IPIC, an Abu Dhabi sovereign wealth fund, has refused to follow an arbitration ruling directing it to sell its controlling stake in a South Korean refining company.
IPIC rejects Korean arbitration ruling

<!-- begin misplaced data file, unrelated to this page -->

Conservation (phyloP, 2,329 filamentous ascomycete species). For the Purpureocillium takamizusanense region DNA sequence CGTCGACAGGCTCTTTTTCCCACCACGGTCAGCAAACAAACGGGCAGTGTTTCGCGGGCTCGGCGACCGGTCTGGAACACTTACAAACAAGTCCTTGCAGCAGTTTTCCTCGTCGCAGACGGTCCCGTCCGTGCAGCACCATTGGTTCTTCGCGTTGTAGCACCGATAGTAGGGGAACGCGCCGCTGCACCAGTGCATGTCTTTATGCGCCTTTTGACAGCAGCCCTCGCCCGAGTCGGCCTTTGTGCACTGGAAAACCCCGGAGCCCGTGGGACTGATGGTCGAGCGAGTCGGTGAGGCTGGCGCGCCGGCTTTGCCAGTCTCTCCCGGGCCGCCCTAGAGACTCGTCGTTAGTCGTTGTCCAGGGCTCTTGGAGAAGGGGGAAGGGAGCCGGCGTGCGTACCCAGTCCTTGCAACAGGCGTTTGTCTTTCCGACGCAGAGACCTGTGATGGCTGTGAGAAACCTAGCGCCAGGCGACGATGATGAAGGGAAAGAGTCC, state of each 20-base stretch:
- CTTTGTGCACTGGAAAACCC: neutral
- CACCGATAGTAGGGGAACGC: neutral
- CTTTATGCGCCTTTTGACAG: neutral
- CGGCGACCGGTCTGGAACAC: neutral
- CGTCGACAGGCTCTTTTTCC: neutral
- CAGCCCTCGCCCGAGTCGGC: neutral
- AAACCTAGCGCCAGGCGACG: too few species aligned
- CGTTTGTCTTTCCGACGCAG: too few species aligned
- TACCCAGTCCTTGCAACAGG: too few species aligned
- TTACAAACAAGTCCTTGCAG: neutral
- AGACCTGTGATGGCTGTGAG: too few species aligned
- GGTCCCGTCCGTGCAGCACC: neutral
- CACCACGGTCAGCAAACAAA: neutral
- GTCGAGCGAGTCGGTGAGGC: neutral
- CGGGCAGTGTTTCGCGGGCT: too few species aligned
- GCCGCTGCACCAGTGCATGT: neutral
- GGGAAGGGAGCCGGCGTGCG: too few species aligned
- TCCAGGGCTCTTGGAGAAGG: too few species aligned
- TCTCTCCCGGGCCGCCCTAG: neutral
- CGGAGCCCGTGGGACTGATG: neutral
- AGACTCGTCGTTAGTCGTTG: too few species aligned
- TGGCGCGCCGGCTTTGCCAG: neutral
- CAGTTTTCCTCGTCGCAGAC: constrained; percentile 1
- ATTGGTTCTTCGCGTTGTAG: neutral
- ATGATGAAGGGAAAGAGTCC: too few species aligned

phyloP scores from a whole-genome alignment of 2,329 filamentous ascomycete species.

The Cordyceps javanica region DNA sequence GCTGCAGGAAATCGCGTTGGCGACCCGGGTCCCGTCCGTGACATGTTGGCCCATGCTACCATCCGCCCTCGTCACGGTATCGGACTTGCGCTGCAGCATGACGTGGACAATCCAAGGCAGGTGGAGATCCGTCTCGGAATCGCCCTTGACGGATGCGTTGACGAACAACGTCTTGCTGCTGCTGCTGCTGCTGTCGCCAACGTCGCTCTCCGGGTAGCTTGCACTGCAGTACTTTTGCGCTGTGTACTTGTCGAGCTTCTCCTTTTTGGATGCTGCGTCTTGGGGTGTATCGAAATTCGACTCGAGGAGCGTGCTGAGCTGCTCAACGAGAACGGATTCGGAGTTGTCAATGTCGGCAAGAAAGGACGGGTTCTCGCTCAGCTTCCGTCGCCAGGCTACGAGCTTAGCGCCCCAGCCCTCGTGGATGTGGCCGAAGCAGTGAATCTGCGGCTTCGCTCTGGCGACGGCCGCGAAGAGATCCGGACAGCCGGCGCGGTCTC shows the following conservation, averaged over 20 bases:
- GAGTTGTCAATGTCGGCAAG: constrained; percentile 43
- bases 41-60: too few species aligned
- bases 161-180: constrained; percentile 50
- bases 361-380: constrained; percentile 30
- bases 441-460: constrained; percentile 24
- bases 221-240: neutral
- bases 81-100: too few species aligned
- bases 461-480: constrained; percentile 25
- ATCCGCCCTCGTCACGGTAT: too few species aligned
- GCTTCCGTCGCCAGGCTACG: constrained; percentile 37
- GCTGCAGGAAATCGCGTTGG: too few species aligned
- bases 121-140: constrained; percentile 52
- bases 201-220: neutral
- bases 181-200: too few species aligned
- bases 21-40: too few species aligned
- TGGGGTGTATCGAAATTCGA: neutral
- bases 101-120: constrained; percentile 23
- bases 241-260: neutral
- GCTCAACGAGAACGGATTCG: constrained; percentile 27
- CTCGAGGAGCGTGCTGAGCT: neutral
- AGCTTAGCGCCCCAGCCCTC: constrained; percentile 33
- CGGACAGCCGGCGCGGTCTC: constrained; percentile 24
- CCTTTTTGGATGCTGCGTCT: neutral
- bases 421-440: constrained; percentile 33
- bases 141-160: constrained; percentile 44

International Petroleum Investment Company (IPIC), an Abu Dhabi sovereign wealth fund, will not comply with a ruling by an international arbitrator directing it to sell control of a South Korean oil refining company because it says the ruling lacks legal grounding. The dispute concerns a move by Hyundai Heavy Industries to regain control of Hyundai Oilbank after IPIC tried to sell part of its 70 per cent interest to third parties. "The arbitral award has no legal effect unless and until Hyundai shareholders obtain a final enforcement judgment from the Korean courts," IPIC said. The company believes the award to be unenforceable in South Korea due to errors in key factual and legal conclusions. It did not elaborate. Company officials were unavailable for comment yesterday. The Paris-based International Chamber of Commerce (ICC) declined to discuss a ruling issued last week by its arbitration court in Singapore requiring IPIC to sell its Oilbank stake for 2.6 trillion South Korean won (Dh8.92 billion). Hyundai Heavy, the world's biggest ship builder, said it and affiliated Hyundai shareholders would take the "necessary legal steps" to acquire the IPIC stake in Oilbank and management control of the refiner. It also said it would hold IPIC accountable for damages from the delayed deal. "There has been no case in the past where the decision by the arbitration court under the ICC has been reversed by a South Korean court," Hyundai Heavy said. Oilbank, South Korea's smallest oil refiner, has the capacity to process 390,000 barrels per day of crude. IPIC bought 50 per cent of the company from Hyundai Heavy in 1999 after the Asian financial crisis. It acquired the right to buy another 20 per cent of Oilbank from the ship builder in 2003 and carried out the purchase three years later. However, IPIC tried in 2007 to sell part of its Oilbank holding to third parties believed to have included the South Korean conglomerates GS Group and Lotte Group. Hyundai Heavy, which currently owns 19.2 per cent of Oilbank, claimed the move breached an agreement with its shareholders and said it would exercise an option to buy back IPIC's stake. IPIC invited Hyundai Heavy to make an offer for the Oilbank shares before attempting to sell them on, it said. It alleged that Hyundai Heavy shareholders had obstructed the bidding process "by creating groundless legal disputes and procedural obstacles" and had themselves "materially breached" the shareholder agreement. It said in April it would seek to buy the remaining 30 per cent of Oilbank held by Hyundai affiliates. Hyundai Heavy does not anticipate any difficulty in financing the purchase of Oilbank shares ordered by the ICC, it said last week. IPIC invests internationally in oil-related projects for the Abu Dhabi Government, mostly in the refining and petrochemicals sectors. It has shown signs in recent months of shifting its regional investment focus to Asia amid diplomatic efforts by Abu Dhabi to strengthen political and trade ties with Asia-Pacific oil importers. @Email:firstname.lastname@example.org